without fatigue. Regular dancing is great for improving endurance,
especially vigorous dancing such as line and ballroom dancing. Elevating the heart rate can increase stamina. Just as in any form of exercise, regular dancing will build endurance.
4. Sense of Well-Being
is a social activity. Studies have shown that strong social ties and
socializing with friends contribute to high self-esteem and a positive
outlook. Dancing provides many opportunities to meet other people.
Joining a dance class
can increase self-confidence and build social skills. Because physical
activity reduces stress and tension, regular dancing gives an overall
sense of well-being.
4 Exercise Benefits of Ballroom Dancing with a Partner
The exercise benefits of ballroom dancing have been well-documented. It only boils down to common sense when you consider that with all the turning, stepping and maneuvering in ballroom dancing, you stand to burn a lot of calories in a session with your partner. The exercise benefits of ballroom dancing apply to all age groups, which is another attractive reason to take it up as a form of working out. Ballroom dancing is not typically seen as an exercise first and foremost, which contributes to the fun of this kind of physical activity. Here are several exercise benefits you'll gain from ballroom dancing with a partner.
Flexibility is a key exercise benefit of ballroom dancing. While women are generally more flexible than men just by nature, both sexes can benefit from ballroom dancing's provision of more flexibility. When you join a ballroom dancing class, you will find that it will likely begin with quite a few stretching exercises just to protect against injury, as well as to prepare your body to be able to do the dance steps with greater ease. Flexibility is something you come to gain more of as you do the actual dance steps. The reason for this is that many of these dance steps automatically call for moves that necessitate a lot of stretching and bending.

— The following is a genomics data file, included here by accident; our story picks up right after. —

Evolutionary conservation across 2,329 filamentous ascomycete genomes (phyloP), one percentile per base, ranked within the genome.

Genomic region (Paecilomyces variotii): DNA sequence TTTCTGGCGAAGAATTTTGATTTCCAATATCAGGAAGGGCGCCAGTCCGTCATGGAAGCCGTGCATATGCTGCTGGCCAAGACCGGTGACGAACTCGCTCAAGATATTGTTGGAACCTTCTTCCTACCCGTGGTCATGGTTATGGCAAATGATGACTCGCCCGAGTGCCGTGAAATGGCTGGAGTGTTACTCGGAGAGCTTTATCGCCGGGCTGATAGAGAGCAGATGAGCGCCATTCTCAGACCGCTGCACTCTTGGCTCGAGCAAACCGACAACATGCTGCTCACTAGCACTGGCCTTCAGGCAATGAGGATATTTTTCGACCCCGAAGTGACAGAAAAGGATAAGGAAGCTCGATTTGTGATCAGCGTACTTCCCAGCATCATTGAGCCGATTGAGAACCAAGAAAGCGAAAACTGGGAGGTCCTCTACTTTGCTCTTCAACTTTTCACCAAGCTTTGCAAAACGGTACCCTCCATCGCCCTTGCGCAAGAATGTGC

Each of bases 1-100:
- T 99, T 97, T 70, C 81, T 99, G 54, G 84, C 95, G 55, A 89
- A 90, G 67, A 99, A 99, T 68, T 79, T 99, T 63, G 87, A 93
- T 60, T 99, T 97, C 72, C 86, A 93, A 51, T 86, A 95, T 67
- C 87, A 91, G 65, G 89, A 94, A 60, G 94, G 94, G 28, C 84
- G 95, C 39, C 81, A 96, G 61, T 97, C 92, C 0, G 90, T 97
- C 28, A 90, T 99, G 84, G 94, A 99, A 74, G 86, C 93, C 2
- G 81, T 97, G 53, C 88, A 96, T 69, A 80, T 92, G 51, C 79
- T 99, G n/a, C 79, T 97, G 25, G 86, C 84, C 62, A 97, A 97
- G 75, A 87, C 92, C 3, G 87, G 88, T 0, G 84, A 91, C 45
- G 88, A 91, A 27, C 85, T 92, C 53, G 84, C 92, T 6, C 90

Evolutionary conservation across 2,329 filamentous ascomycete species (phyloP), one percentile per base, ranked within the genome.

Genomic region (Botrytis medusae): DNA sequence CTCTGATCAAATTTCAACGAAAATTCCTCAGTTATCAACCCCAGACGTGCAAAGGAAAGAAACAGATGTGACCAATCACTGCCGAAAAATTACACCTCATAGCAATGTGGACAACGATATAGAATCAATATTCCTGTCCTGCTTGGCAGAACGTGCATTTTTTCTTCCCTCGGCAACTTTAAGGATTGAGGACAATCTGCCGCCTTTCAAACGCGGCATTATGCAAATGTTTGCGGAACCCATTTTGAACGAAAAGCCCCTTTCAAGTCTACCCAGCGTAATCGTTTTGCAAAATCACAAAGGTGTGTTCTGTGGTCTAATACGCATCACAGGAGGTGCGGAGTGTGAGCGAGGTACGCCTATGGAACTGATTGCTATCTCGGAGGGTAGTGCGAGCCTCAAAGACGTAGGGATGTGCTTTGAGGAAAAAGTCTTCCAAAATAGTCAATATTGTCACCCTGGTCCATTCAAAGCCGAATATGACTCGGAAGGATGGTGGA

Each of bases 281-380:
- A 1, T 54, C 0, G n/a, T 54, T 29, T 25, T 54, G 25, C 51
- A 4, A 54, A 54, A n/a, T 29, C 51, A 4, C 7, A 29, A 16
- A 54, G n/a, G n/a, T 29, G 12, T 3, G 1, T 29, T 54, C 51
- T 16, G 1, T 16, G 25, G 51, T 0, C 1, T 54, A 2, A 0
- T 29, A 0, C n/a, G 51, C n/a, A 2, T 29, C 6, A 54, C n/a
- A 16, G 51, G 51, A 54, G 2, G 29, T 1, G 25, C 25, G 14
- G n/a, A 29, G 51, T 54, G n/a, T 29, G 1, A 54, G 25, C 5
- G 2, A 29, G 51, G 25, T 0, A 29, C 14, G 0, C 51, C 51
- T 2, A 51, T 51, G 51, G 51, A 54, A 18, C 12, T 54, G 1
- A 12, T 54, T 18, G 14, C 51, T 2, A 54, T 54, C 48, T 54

You get to develop more strength as you increase the time you spend ballroom dancing with your partner. The manner in which ballroom dancing contributes to strength buildup is by forcing a dancer's muscles to resist against their own body weight. For example, ballroom dancing involves the use of quick turns, spinning and strutting. Male dancers in particular get to really build up their leg muscle strength during the times when they must lift their female partners high above their heads. All these force-intensive actions require strength from your leg muscles, so your leg muscles are built up more and more just by doing the regular dance moves.
A good way to define endurance is the capability of your muscles to work harder for longer and longer stretches of time without succumbing to fatigue. The intensity that you're required to put into ballroom dancing makes this form of exercise a particularly potent means of building up your endurance. Each time you dance with a partner and work on your quick steps, lifts or twists and turns, you are conditioning yourself to be able to do these with less and less fatigue.
4. Mental Health
Since ballroom dancing is a communal activity, it has positive effects on your mental health. Studies back up what is common knowledge: Being around other people builds up your social ties, and socializing contributes to a positive outlook as well as a higher sense of self-confidence. Joining a ballroom dance class is one such way to accomplish this.